Quick Info:

Rust en Vreugd – originally built between 1777 and 1778 as a home for Willem Cornelius Boers, a high-ranking official in the Dutch East India Company – sits on what was once the outer limits of Cape Town, hence the name of the street it is located on, Buitenkant (outer edge).

Rust en Vreugd

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Rust en Vreugd was built as a home for Willem Cornelis Boers, a high-ranking official of the VOC (Dutch East India Company), known as the Fiscal, around 1777–1778.

The house was built on Cape Town’s outer limits (hence the name of the street – Buitenkant or outer edge) in the transitional area between town and the larger market garden farms of the upper part of the city. After Boers, the property was passed on to several other private citizens.

In 1878, the house was bought by the Dutch Reformed Church and served as a teachers’ training college; the Cape Town High School occupied the property from 1925–1957; and in the early 1960s it was restored and converted into a gallery space.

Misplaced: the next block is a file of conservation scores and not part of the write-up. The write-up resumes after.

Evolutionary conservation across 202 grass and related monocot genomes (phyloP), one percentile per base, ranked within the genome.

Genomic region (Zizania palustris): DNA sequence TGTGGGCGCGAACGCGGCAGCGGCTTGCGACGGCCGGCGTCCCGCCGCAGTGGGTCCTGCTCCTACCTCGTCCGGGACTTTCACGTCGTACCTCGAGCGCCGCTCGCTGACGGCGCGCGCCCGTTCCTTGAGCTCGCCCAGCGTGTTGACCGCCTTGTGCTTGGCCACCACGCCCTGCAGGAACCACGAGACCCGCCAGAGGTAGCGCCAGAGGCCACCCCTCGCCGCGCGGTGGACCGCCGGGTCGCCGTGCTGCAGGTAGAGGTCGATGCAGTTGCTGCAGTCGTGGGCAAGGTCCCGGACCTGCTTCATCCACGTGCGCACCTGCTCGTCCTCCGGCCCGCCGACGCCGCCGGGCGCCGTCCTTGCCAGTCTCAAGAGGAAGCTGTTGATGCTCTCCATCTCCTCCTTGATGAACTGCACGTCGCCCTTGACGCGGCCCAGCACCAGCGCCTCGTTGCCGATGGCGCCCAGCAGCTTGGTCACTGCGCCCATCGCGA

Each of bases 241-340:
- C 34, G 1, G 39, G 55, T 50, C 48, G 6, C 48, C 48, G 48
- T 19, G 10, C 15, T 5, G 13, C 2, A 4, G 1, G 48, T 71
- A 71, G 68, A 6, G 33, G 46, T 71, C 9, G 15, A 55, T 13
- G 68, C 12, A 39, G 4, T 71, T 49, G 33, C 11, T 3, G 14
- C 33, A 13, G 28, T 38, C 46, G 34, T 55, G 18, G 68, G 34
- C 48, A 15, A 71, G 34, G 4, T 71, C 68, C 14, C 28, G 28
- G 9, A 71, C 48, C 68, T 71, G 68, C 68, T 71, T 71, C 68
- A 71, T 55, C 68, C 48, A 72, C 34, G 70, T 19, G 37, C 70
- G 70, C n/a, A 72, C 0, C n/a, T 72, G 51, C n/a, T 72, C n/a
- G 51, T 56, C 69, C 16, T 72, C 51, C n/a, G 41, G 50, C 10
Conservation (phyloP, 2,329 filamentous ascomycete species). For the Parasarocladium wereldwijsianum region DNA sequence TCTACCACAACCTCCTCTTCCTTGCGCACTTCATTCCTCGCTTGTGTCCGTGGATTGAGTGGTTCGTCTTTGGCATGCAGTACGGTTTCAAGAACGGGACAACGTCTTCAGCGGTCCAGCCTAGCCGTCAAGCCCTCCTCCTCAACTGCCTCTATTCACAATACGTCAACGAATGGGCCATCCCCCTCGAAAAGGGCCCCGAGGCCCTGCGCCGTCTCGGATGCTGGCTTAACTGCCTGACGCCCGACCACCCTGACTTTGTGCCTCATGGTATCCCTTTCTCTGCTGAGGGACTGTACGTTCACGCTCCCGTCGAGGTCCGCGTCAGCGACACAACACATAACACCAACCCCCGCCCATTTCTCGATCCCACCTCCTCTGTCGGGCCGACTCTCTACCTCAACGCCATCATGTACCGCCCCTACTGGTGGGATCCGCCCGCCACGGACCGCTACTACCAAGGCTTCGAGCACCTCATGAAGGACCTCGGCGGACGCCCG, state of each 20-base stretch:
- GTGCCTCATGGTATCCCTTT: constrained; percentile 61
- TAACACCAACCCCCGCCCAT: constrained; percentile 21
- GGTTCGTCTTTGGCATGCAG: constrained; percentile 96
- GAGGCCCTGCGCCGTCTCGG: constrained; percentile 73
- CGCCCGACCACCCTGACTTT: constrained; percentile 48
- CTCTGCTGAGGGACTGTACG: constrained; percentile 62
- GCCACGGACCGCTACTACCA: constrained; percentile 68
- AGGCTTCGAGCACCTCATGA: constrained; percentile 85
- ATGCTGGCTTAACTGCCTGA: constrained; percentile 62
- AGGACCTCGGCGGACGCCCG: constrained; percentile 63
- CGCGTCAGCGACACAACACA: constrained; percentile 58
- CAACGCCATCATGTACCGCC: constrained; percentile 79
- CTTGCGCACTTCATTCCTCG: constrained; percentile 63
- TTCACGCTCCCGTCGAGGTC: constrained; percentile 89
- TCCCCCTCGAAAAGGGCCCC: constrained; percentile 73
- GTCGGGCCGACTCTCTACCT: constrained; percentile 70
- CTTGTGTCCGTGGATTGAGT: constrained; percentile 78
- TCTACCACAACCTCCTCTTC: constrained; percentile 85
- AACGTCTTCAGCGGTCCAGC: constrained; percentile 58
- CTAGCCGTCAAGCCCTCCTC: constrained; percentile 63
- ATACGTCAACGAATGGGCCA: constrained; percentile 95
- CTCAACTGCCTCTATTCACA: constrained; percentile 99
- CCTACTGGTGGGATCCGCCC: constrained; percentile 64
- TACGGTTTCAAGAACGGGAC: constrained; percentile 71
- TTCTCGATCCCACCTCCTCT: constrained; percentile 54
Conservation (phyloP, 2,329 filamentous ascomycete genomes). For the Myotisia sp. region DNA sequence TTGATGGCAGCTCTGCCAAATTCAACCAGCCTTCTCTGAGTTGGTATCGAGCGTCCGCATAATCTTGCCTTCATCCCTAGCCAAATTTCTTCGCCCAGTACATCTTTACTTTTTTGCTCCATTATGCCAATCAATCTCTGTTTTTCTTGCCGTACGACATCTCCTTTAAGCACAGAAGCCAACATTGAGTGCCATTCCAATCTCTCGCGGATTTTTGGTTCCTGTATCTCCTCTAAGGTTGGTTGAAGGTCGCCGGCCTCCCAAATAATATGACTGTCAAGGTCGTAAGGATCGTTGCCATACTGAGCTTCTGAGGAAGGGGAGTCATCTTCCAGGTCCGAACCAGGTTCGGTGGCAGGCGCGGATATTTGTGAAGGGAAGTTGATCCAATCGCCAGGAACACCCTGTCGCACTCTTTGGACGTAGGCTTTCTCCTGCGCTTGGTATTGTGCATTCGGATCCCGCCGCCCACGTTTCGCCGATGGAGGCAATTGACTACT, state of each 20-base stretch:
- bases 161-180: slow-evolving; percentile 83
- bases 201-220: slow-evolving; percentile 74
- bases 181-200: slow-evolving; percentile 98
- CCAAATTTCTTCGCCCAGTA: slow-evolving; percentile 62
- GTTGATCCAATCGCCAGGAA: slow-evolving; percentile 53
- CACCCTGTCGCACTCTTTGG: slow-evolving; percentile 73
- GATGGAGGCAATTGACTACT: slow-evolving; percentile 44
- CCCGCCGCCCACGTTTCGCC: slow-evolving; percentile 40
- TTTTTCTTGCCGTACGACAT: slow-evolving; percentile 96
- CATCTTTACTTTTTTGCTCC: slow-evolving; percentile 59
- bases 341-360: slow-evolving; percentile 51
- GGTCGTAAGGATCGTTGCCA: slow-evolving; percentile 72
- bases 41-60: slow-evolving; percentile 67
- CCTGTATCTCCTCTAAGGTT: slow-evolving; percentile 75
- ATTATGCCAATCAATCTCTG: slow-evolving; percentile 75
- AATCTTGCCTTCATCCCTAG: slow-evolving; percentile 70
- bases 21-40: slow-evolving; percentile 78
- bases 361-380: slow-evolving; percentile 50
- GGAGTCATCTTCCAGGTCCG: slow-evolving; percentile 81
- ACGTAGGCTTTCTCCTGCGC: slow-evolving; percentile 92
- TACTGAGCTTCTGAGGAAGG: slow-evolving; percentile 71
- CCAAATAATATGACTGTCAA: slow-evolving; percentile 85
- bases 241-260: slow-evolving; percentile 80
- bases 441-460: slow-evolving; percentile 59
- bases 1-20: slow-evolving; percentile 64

A second restoration took place in 1993, and more recently, disabled access facilities were installed.

In 1965, William Fehr donated his private collection of works of art on paper (watercolours, prints and drawings) to the people of South Africa. This gift is housed at Rust en Vreugd. Due to the sensitive nature of artworks on paper, only a selection of works is on exhibition.

Status:
Open
Hours:

Open between 09h00 and 16h00
Thursday and Friday
Closed on Christmas Day and Workers’ Day

Fees:

Adults: R20.00
Children aged 6 to 18: R10.00
Children aged 5 and under: Free
South African pensioners and students (with valid cards): R10.00 / Free entry on Fridays
School groups: Booked: R5.00; Unbooked: R8.00
Free entry on commemorative days

Contact Details:

Tel: +27 (0) 21 481 3903

78 Buitenkant Street, Cape Town

 

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